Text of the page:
Beer does some amazing things in batter for deep-fried foods. The CO2 gas in a can of Bud keeps things light and airy, and helps the batter cook fast, meaning the cod underneath can emerge moist and properly à point. But what kind of beer?

Aggressively hoppy beers (West Coast IPA, for example) can leave those zucchini fritters trailing a bitter aftertaste, but that doesn’t mean your best option is a bland factory macrobrew. A deeper, richer flavor can be important in some battered fry foods—think of the malty, bready flavors in a porter, for instance, in that batter for sweet apple fritters. Here, in random order, is a brace of beers you should consider adding to your fry-batter mix.

1. PBR (Pabst Blue Ribbon)
Cheap, accessible, and classic, this pop-top macro lager adds CO2 without aggressive flavor, and a hipster credibility that might be the perfect accessory for your semi-ironic Midwestern Friday fish fry.

2. Coors Banquet
Another macro lager (see PBR, above), this Golden, Colorado classic gives you unobtrusive flavor and a big, fizzy lift.

3. Old Milwaukee
A Wisconsin fish fry calls for a Wisconsin macrobrew. Also, for the cost of a craft-brew 6-pack, you can lug home a 24-pack. Plenty for the batter, plenty for you.

4. Deschutes Brewery’s Bachelor ESB
British bitters aren’t actually bitter, they’re rich and malty, with a bready taste that works really well in batter. This Deschutes Bachelor gives a nice golden-brown color to the finished coating, too.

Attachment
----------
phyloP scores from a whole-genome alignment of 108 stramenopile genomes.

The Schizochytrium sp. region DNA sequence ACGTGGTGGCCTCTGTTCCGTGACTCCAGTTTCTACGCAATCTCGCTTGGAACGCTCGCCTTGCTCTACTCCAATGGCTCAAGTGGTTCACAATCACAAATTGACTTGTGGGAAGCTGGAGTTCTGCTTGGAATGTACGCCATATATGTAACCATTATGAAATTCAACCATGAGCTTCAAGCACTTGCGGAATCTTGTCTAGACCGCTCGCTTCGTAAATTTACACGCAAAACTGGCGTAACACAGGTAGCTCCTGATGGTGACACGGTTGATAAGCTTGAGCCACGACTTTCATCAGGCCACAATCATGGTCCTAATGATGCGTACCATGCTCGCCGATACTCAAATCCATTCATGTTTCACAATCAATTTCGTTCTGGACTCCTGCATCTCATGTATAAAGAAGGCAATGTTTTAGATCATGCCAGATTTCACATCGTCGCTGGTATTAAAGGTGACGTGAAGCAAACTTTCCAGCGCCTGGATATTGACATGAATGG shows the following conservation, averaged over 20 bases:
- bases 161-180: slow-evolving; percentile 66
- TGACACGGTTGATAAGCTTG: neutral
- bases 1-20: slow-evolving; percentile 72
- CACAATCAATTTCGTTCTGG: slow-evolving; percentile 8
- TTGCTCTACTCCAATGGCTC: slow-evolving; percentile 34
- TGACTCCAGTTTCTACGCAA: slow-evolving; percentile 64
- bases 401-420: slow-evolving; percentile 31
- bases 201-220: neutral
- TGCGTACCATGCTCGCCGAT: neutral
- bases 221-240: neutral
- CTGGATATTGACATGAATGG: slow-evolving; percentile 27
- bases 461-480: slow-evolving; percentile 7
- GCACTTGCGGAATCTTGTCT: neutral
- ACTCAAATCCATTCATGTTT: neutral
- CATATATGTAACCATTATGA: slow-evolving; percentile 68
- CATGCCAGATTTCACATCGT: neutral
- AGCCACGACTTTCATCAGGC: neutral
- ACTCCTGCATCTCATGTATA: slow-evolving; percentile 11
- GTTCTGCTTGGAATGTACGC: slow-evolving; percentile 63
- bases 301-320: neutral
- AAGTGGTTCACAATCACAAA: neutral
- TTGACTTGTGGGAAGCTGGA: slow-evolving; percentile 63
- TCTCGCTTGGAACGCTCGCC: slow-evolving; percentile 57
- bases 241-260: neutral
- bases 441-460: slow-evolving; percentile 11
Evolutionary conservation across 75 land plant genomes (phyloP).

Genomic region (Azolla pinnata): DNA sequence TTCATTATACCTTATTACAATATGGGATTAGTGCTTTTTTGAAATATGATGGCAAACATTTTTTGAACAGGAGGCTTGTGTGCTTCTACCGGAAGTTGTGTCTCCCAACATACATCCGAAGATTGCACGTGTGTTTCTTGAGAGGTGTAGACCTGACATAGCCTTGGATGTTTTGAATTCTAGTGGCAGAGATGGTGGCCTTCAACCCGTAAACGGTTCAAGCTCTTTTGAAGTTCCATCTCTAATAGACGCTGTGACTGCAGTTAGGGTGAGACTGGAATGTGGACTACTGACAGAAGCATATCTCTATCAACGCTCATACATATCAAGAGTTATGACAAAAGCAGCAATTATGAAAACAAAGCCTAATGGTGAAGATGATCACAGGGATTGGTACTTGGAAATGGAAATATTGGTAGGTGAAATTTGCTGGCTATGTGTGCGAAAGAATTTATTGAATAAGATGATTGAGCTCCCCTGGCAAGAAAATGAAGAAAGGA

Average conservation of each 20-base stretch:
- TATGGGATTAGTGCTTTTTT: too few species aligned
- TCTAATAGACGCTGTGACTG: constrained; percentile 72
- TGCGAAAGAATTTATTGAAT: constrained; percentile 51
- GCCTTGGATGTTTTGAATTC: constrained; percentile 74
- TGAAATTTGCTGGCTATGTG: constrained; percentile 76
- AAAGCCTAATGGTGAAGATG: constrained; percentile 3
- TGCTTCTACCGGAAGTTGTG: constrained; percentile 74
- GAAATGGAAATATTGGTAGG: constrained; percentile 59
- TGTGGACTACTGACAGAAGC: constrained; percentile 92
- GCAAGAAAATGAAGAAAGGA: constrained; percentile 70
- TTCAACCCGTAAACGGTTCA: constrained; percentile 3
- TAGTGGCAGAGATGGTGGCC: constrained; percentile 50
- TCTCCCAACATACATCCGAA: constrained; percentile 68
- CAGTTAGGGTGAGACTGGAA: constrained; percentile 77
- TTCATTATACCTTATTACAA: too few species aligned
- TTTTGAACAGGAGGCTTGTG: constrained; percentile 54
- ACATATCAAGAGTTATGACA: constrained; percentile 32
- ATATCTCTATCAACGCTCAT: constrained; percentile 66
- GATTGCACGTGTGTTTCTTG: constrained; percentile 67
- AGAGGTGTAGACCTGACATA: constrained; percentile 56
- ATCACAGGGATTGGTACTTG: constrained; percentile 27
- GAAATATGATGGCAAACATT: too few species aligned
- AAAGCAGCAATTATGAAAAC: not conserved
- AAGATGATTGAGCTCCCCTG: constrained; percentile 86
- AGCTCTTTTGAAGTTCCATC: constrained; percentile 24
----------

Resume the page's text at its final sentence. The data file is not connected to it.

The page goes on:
5. Widmer Brothers’ Drop Top Amber Ale
Amber ales are relatively sweet, but in a batter surrounding the right food (fennel or zucchini slices, for instance) it tastes exactly right.

6. Samuel Smith’s Pure Brewed Organic Lager
Fish and chips taste extra-English when you pop a bit of this in the batter. This pale, malty lager adds fizz and a bit of subtle richness without asserting itself too much.

7. Brooklyn Brewery’s Brooklyn Lager
Clean and crisp, with a nutty bit of caramel at the end. This is a pedigreed craft brew to devote to your fry-up, so wait till your guests arrive to tip it into the bowl.

8. Portland Brewing’s MacTarnahan’s Amber Ale
The hops give this one a floral quality—they’ll be lost in the cooked batter, but the caramel-edged malty sweetness should survive nicely.

9. Newcastle Brown Ale
Roasty, with a lightly malted flavor, scant caramel and zero bitterness. Perfect choice for a vegetable fritto misto.

10. Asahi Super Dry
Crisp and elegant, but with a richness you feel mid-palate. Tip some into calamari batter and sip the rest.

Source: 10 Best Beers to Use in Beer Batter Recipes

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